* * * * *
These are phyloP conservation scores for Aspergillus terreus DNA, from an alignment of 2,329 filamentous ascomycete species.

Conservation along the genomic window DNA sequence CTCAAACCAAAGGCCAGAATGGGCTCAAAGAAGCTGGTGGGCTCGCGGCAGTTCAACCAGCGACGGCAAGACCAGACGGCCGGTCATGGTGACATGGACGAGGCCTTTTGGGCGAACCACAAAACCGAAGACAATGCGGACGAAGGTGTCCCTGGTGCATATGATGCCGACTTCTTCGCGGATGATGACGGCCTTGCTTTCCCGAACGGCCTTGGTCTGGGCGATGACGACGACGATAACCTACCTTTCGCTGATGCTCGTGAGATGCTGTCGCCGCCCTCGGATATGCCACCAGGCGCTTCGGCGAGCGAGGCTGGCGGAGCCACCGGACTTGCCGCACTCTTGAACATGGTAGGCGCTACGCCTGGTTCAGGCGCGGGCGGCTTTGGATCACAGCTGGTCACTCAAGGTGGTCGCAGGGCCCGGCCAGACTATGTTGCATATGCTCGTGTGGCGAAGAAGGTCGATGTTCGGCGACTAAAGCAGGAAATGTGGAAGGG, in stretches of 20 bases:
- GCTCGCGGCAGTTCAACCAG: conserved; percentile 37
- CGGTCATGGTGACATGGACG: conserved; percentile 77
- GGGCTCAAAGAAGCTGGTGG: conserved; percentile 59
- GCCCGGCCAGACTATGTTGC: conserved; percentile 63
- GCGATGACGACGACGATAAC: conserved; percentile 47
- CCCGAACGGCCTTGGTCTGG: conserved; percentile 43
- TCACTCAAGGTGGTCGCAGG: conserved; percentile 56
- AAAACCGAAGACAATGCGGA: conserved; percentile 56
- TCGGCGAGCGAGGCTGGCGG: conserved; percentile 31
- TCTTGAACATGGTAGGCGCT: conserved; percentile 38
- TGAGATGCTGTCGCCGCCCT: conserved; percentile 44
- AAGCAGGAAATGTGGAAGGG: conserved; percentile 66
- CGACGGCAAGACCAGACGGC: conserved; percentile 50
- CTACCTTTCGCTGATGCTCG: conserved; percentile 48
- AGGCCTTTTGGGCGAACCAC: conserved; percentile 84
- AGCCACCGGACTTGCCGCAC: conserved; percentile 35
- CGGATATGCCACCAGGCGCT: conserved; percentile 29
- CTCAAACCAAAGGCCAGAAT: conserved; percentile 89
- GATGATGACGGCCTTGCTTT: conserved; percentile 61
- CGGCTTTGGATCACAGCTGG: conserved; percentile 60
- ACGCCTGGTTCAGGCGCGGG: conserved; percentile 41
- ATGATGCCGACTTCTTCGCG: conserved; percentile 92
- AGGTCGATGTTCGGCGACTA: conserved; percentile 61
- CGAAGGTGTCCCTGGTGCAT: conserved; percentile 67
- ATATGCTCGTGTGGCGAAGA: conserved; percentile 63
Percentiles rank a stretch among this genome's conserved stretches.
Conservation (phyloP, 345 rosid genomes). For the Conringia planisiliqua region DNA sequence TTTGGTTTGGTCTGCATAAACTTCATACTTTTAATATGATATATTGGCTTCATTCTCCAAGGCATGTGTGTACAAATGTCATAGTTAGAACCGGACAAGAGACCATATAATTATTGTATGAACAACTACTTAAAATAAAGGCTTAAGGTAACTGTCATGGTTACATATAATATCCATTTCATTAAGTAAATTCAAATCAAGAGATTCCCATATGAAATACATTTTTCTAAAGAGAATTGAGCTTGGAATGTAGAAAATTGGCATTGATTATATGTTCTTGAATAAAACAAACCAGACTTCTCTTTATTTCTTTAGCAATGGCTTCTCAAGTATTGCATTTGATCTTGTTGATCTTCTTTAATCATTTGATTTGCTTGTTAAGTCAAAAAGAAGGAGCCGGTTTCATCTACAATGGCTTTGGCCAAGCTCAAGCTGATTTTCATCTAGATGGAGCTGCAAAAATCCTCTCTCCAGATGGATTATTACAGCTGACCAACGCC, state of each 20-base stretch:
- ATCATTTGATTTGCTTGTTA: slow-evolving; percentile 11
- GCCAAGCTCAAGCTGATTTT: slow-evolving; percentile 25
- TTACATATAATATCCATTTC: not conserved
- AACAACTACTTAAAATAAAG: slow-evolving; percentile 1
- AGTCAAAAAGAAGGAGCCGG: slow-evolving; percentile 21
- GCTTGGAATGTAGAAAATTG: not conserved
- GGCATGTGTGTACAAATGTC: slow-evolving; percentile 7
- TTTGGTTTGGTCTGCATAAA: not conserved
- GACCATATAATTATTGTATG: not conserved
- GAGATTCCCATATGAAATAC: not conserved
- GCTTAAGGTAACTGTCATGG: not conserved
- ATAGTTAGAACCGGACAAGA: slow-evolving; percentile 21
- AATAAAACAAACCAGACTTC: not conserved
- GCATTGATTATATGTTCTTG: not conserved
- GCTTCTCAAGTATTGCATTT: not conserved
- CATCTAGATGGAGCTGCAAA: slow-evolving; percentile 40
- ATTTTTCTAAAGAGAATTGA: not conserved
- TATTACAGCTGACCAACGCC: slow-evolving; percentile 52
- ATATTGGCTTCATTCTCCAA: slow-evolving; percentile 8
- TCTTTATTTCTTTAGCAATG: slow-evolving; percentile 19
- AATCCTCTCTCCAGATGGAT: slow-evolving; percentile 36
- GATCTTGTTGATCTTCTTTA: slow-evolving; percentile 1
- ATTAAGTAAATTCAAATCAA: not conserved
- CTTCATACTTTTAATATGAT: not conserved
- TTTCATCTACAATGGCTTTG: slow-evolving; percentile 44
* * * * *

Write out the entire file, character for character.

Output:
These are phyloP conservation scores for Aspergillus terreus DNA, from an alignment of 2,329 filamentous ascomycete species.

Conservation along the genomic window DNA sequence CTCAAACCAAAGGCCAGAATGGGCTCAAAGAAGCTGGTGGGCTCGCGGCAGTTCAACCAGCGACGGCAAGACCAGACGGCCGGTCATGGTGACATGGACGAGGCCTTTTGGGCGAACCACAAAACCGAAGACAATGCGGACGAAGGTGTCCCTGGTGCATATGATGCCGACTTCTTCGCGGATGATGACGGCCTTGCTTTCCCGAACGGCCTTGGTCTGGGCGATGACGACGACGATAACCTACCTTTCGCTGATGCTCGTGAGATGCTGTCGCCGCCCTCGGATATGCCACCAGGCGCTTCGGCGAGCGAGGCTGGCGGAGCCACCGGACTTGCCGCACTCTTGAACATGGTAGGCGCTACGCCTGGTTCAGGCGCGGGCGGCTTTGGATCACAGCTGGTCACTCAAGGTGGTCGCAGGGCCCGGCCAGACTATGTTGCATATGCTCGTGTGGCGAAGAAGGTCGATGTTCGGCGACTAAAGCAGGAAATGTGGAAGGG, in stretches of 20 bases:
- GCTCGCGGCAGTTCAACCAG: conserved; percentile 37
- CGGTCATGGTGACATGGACG: conserved; percentile 77
- GGGCTCAAAGAAGCTGGTGG: conserved; percentile 59
- GCCCGGCCAGACTATGTTGC: conserved; percentile 63
- GCGATGACGACGACGATAAC: conserved; percentile 47
- CCCGAACGGCCTTGGTCTGG: conserved; percentile 43
- TCACTCAAGGTGGTCGCAGG: conserved; percentile 56
- AAAACCGAAGACAATGCGGA: conserved; percentile 56
- TCGGCGAGCGAGGCTGGCGG: conserved; percentile 31
- TCTTGAACATGGTAGGCGCT: conserved; percentile 38
- TGAGATGCTGTCGCCGCCCT: conserved; percentile 44
- AAGCAGGAAATGTGGAAGGG: conserved; percentile 66
- CGACGGCAAGACCAGACGGC: conserved; percentile 50
- CTACCTTTCGCTGATGCTCG: conserved; percentile 48
- AGGCCTTTTGGGCGAACCAC: conserved; percentile 84
- AGCCACCGGACTTGCCGCAC: conserved; percentile 35
- CGGATATGCCACCAGGCGCT: conserved; percentile 29
- CTCAAACCAAAGGCCAGAAT: conserved; percentile 89
- GATGATGACGGCCTTGCTTT: conserved; percentile 61
- CGGCTTTGGATCACAGCTGG: conserved; percentile 60
- ACGCCTGGTTCAGGCGCGGG: conserved; percentile 41
- ATGATGCCGACTTCTTCGCG: conserved; percentile 92
- AGGTCGATGTTCGGCGACTA: conserved; percentile 61
- CGAAGGTGTCCCTGGTGCAT: conserved; percentile 67
- ATATGCTCGTGTGGCGAAGA: conserved; percentile 63
Percentiles rank a stretch among this genome's conserved stretches.
Conservation (phyloP, 345 rosid genomes). For the Conringia planisiliqua region DNA sequence TTTGGTTTGGTCTGCATAAACTTCATACTTTTAATATGATATATTGGCTTCATTCTCCAAGGCATGTGTGTACAAATGTCATAGTTAGAACCGGACAAGAGACCATATAATTATTGTATGAACAACTACTTAAAATAAAGGCTTAAGGTAACTGTCATGGTTACATATAATATCCATTTCATTAAGTAAATTCAAATCAAGAGATTCCCATATGAAATACATTTTTCTAAAGAGAATTGAGCTTGGAATGTAGAAAATTGGCATTGATTATATGTTCTTGAATAAAACAAACCAGACTTCTCTTTATTTCTTTAGCAATGGCTTCTCAAGTATTGCATTTGATCTTGTTGATCTTCTTTAATCATTTGATTTGCTTGTTAAGTCAAAAAGAAGGAGCCGGTTTCATCTACAATGGCTTTGGCCAAGCTCAAGCTGATTTTCATCTAGATGGAGCTGCAAAAATCCTCTCTCCAGATGGATTATTACAGCTGACCAACGCC, state of each 20-base stretch:
- ATCATTTGATTTGCTTGTTA: slow-evolving; percentile 11
- GCCAAGCTCAAGCTGATTTT: slow-evolving; percentile 25
- TTACATATAATATCCATTTC: not conserved
- AACAACTACTTAAAATAAAG: slow-evolving; percentile 1
- AGTCAAAAAGAAGGAGCCGG: slow-evolving; percentile 21
- GCTTGGAATGTAGAAAATTG: not conserved
- GGCATGTGTGTACAAATGTC: slow-evolving; percentile 7
- TTTGGTTTGGTCTGCATAAA: not conserved
- GACCATATAATTATTGTATG: not conserved
- GAGATTCCCATATGAAATAC: not conserved
- GCTTAAGGTAACTGTCATGG: not conserved
- ATAGTTAGAACCGGACAAGA: slow-evolving; percentile 21
- AATAAAACAAACCAGACTTC: not conserved
- GCATTGATTATATGTTCTTG: not conserved
- GCTTCTCAAGTATTGCATTT: not conserved
- CATCTAGATGGAGCTGCAAA: slow-evolving; percentile 40
- ATTTTTCTAAAGAGAATTGA: not conserved
- TATTACAGCTGACCAACGCC: slow-evolving; percentile 52
- ATATTGGCTTCATTCTCCAA: slow-evolving; percentile 8
- TCTTTATTTCTTTAGCAATG: slow-evolving; percentile 19
- AATCCTCTCTCCAGATGGAT: slow-evolving; percentile 36
- GATCTTGTTGATCTTCTTTA: slow-evolving; percentile 1
- ATTAAGTAAATTCAAATCAA: not conserved
- CTTCATACTTTTAATATGAT: not conserved
- TTTCATCTACAATGGCTTTG: slow-evolving; percentile 44